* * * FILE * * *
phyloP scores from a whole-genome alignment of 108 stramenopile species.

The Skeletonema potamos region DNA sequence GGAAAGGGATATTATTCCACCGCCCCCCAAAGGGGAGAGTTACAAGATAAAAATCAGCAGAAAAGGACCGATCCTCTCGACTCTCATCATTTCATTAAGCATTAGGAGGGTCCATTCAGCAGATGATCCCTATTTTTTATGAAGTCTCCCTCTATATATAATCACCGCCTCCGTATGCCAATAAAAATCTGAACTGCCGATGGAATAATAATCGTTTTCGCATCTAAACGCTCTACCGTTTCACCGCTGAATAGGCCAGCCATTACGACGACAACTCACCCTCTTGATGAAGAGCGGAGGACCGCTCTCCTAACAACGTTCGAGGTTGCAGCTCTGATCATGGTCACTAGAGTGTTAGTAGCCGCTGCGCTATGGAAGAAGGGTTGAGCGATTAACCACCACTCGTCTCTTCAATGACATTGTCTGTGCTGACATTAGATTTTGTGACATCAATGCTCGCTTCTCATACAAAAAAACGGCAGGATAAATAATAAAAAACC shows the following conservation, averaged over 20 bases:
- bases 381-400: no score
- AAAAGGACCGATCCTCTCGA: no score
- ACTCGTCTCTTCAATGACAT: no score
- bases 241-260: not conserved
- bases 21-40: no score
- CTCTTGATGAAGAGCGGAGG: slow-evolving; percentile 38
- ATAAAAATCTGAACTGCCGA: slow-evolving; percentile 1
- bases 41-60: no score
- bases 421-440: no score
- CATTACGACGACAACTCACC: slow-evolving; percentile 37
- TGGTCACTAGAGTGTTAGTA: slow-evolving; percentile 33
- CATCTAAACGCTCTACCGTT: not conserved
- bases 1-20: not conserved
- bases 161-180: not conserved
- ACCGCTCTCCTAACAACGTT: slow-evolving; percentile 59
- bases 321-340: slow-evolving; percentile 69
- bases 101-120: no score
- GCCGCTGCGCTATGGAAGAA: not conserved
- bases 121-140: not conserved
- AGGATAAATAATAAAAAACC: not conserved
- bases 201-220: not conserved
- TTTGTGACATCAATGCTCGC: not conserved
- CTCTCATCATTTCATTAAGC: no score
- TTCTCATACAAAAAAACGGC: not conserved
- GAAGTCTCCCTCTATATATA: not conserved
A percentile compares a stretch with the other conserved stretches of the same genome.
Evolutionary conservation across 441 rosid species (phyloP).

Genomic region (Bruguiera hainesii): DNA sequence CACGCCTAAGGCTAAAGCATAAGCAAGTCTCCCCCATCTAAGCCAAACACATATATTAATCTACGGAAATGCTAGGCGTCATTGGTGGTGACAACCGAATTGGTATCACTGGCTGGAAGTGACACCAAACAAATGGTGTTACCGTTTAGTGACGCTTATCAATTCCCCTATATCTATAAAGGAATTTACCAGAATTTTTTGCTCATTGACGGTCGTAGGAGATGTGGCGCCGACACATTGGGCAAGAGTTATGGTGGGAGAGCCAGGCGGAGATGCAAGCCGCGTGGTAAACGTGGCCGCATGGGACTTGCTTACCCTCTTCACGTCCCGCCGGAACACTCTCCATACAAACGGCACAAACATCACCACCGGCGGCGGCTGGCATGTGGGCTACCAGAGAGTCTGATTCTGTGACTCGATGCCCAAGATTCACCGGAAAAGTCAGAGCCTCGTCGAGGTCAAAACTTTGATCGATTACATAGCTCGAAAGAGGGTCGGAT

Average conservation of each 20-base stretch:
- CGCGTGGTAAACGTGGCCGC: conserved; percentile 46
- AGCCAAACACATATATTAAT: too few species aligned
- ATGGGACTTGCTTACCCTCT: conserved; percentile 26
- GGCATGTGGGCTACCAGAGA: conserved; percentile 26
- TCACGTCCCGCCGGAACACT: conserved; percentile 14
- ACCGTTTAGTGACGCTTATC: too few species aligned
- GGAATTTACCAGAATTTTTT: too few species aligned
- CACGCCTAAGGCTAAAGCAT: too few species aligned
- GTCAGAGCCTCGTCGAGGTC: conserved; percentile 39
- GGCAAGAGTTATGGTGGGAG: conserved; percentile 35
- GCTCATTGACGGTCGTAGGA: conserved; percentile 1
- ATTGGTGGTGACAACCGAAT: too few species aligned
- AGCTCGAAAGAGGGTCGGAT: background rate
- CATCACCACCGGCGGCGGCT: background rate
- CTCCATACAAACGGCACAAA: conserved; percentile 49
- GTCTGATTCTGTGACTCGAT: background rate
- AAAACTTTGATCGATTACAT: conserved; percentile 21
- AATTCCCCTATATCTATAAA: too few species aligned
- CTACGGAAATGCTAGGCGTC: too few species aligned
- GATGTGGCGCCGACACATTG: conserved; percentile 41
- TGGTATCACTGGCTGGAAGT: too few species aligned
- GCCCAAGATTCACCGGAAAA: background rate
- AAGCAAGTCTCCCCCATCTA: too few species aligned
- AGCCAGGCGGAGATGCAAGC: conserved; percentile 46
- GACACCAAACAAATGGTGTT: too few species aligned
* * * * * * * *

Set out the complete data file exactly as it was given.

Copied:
phyloP scores from a whole-genome alignment of 108 stramenopile species.

The Skeletonema potamos region DNA sequence GGAAAGGGATATTATTCCACCGCCCCCCAAAGGGGAGAGTTACAAGATAAAAATCAGCAGAAAAGGACCGATCCTCTCGACTCTCATCATTTCATTAAGCATTAGGAGGGTCCATTCAGCAGATGATCCCTATTTTTTATGAAGTCTCCCTCTATATATAATCACCGCCTCCGTATGCCAATAAAAATCTGAACTGCCGATGGAATAATAATCGTTTTCGCATCTAAACGCTCTACCGTTTCACCGCTGAATAGGCCAGCCATTACGACGACAACTCACCCTCTTGATGAAGAGCGGAGGACCGCTCTCCTAACAACGTTCGAGGTTGCAGCTCTGATCATGGTCACTAGAGTGTTAGTAGCCGCTGCGCTATGGAAGAAGGGTTGAGCGATTAACCACCACTCGTCTCTTCAATGACATTGTCTGTGCTGACATTAGATTTTGTGACATCAATGCTCGCTTCTCATACAAAAAAACGGCAGGATAAATAATAAAAAACC shows the following conservation, averaged over 20 bases:
- bases 381-400: no score
- AAAAGGACCGATCCTCTCGA: no score
- ACTCGTCTCTTCAATGACAT: no score
- bases 241-260: not conserved
- bases 21-40: no score
- CTCTTGATGAAGAGCGGAGG: slow-evolving; percentile 38
- ATAAAAATCTGAACTGCCGA: slow-evolving; percentile 1
- bases 41-60: no score
- bases 421-440: no score
- CATTACGACGACAACTCACC: slow-evolving; percentile 37
- TGGTCACTAGAGTGTTAGTA: slow-evolving; percentile 33
- CATCTAAACGCTCTACCGTT: not conserved
- bases 1-20: not conserved
- bases 161-180: not conserved
- ACCGCTCTCCTAACAACGTT: slow-evolving; percentile 59
- bases 321-340: slow-evolving; percentile 69
- bases 101-120: no score
- GCCGCTGCGCTATGGAAGAA: not conserved
- bases 121-140: not conserved
- AGGATAAATAATAAAAAACC: not conserved
- bases 201-220: not conserved
- TTTGTGACATCAATGCTCGC: not conserved
- CTCTCATCATTTCATTAAGC: no score
- TTCTCATACAAAAAAACGGC: not conserved
- GAAGTCTCCCTCTATATATA: not conserved
A percentile compares a stretch with the other conserved stretches of the same genome.
Evolutionary conservation across 441 rosid species (phyloP).

Genomic region (Bruguiera hainesii): DNA sequence CACGCCTAAGGCTAAAGCATAAGCAAGTCTCCCCCATCTAAGCCAAACACATATATTAATCTACGGAAATGCTAGGCGTCATTGGTGGTGACAACCGAATTGGTATCACTGGCTGGAAGTGACACCAAACAAATGGTGTTACCGTTTAGTGACGCTTATCAATTCCCCTATATCTATAAAGGAATTTACCAGAATTTTTTGCTCATTGACGGTCGTAGGAGATGTGGCGCCGACACATTGGGCAAGAGTTATGGTGGGAGAGCCAGGCGGAGATGCAAGCCGCGTGGTAAACGTGGCCGCATGGGACTTGCTTACCCTCTTCACGTCCCGCCGGAACACTCTCCATACAAACGGCACAAACATCACCACCGGCGGCGGCTGGCATGTGGGCTACCAGAGAGTCTGATTCTGTGACTCGATGCCCAAGATTCACCGGAAAAGTCAGAGCCTCGTCGAGGTCAAAACTTTGATCGATTACATAGCTCGAAAGAGGGTCGGAT

Average conservation of each 20-base stretch:
- CGCGTGGTAAACGTGGCCGC: conserved; percentile 46
- AGCCAAACACATATATTAAT: too few species aligned
- ATGGGACTTGCTTACCCTCT: conserved; percentile 26
- GGCATGTGGGCTACCAGAGA: conserved; percentile 26
- TCACGTCCCGCCGGAACACT: conserved; percentile 14
- ACCGTTTAGTGACGCTTATC: too few species aligned
- GGAATTTACCAGAATTTTTT: too few species aligned
- CACGCCTAAGGCTAAAGCAT: too few species aligned
- GTCAGAGCCTCGTCGAGGTC: conserved; percentile 39
- GGCAAGAGTTATGGTGGGAG: conserved; percentile 35
- GCTCATTGACGGTCGTAGGA: conserved; percentile 1
- ATTGGTGGTGACAACCGAAT: too few species aligned
- AGCTCGAAAGAGGGTCGGAT: background rate
- CATCACCACCGGCGGCGGCT: background rate
- CTCCATACAAACGGCACAAA: conserved; percentile 49
- GTCTGATTCTGTGACTCGAT: background rate
- AAAACTTTGATCGATTACAT: conserved; percentile 21
- AATTCCCCTATATCTATAAA: too few species aligned
- CTACGGAAATGCTAGGCGTC: too few species aligned
- GATGTGGCGCCGACACATTG: conserved; percentile 41
- TGGTATCACTGGCTGGAAGT: too few species aligned
- GCCCAAGATTCACCGGAAAA: background rate
- AAGCAAGTCTCCCCCATCTA: too few species aligned
- AGCCAGGCGGAGATGCAAGC: conserved; percentile 46
- GACACCAAACAAATGGTGTT: too few species aligned